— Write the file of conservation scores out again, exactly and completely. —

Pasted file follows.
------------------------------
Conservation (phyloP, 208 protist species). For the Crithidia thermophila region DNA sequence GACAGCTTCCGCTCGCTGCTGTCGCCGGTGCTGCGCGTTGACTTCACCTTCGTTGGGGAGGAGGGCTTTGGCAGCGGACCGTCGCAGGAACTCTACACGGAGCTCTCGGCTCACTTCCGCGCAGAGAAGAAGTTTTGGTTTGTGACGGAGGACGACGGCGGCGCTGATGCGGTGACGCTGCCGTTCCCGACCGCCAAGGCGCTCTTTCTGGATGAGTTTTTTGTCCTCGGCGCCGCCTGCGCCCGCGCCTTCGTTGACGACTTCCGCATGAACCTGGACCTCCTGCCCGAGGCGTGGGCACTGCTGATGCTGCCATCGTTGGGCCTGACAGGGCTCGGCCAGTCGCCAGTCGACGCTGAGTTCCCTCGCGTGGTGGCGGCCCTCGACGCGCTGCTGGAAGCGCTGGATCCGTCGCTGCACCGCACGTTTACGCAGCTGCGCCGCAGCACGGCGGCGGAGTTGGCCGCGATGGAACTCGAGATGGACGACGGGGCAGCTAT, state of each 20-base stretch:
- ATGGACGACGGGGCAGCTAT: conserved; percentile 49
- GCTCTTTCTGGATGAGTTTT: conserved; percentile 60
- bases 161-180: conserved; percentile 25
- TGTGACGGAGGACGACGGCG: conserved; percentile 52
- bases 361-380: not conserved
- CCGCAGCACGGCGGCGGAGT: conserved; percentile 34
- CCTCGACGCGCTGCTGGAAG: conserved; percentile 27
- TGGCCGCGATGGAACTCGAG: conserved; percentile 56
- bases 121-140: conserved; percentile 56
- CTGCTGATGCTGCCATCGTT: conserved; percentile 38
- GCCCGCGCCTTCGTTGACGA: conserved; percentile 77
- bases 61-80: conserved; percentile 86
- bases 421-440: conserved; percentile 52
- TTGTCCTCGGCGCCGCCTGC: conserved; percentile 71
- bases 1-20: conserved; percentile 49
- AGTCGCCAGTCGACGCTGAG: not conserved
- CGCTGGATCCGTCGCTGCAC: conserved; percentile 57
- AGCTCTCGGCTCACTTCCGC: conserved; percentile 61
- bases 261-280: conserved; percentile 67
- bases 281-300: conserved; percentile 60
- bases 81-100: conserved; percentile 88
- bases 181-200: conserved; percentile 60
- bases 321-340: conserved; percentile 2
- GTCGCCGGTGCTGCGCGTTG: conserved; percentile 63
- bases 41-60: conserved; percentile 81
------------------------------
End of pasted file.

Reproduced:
Conservation (phyloP, 208 protist species). For the Crithidia thermophila region DNA sequence GACAGCTTCCGCTCGCTGCTGTCGCCGGTGCTGCGCGTTGACTTCACCTTCGTTGGGGAGGAGGGCTTTGGCAGCGGACCGTCGCAGGAACTCTACACGGAGCTCTCGGCTCACTTCCGCGCAGAGAAGAAGTTTTGGTTTGTGACGGAGGACGACGGCGGCGCTGATGCGGTGACGCTGCCGTTCCCGACCGCCAAGGCGCTCTTTCTGGATGAGTTTTTTGTCCTCGGCGCCGCCTGCGCCCGCGCCTTCGTTGACGACTTCCGCATGAACCTGGACCTCCTGCCCGAGGCGTGGGCACTGCTGATGCTGCCATCGTTGGGCCTGACAGGGCTCGGCCAGTCGCCAGTCGACGCTGAGTTCCCTCGCGTGGTGGCGGCCCTCGACGCGCTGCTGGAAGCGCTGGATCCGTCGCTGCACCGCACGTTTACGCAGCTGCGCCGCAGCACGGCGGCGGAGTTGGCCGCGATGGAACTCGAGATGGACGACGGGGCAGCTAT, state of each 20-base stretch:
- ATGGACGACGGGGCAGCTAT: conserved; percentile 49
- GCTCTTTCTGGATGAGTTTT: conserved; percentile 60
- bases 161-180: conserved; percentile 25
- TGTGACGGAGGACGACGGCG: conserved; percentile 52
- bases 361-380: not conserved
- CCGCAGCACGGCGGCGGAGT: conserved; percentile 34
- CCTCGACGCGCTGCTGGAAG: conserved; percentile 27
- TGGCCGCGATGGAACTCGAG: conserved; percentile 56
- bases 121-140: conserved; percentile 56
- CTGCTGATGCTGCCATCGTT: conserved; percentile 38
- GCCCGCGCCTTCGTTGACGA: conserved; percentile 77
- bases 61-80: conserved; percentile 86
- bases 421-440: conserved; percentile 52
- TTGTCCTCGGCGCCGCCTGC: conserved; percentile 71
- bases 1-20: conserved; percentile 49
- AGTCGCCAGTCGACGCTGAG: not conserved
- CGCTGGATCCGTCGCTGCAC: conserved; percentile 57
- AGCTCTCGGCTCACTTCCGC: conserved; percentile 61
- bases 261-280: conserved; percentile 67
- bases 281-300: conserved; percentile 60
- bases 81-100: conserved; percentile 88
- bases 181-200: conserved; percentile 60
- bases 321-340: conserved; percentile 2
- GTCGCCGGTGCTGCGCGTTG: conserved; percentile 63
- bases 41-60: conserved; percentile 81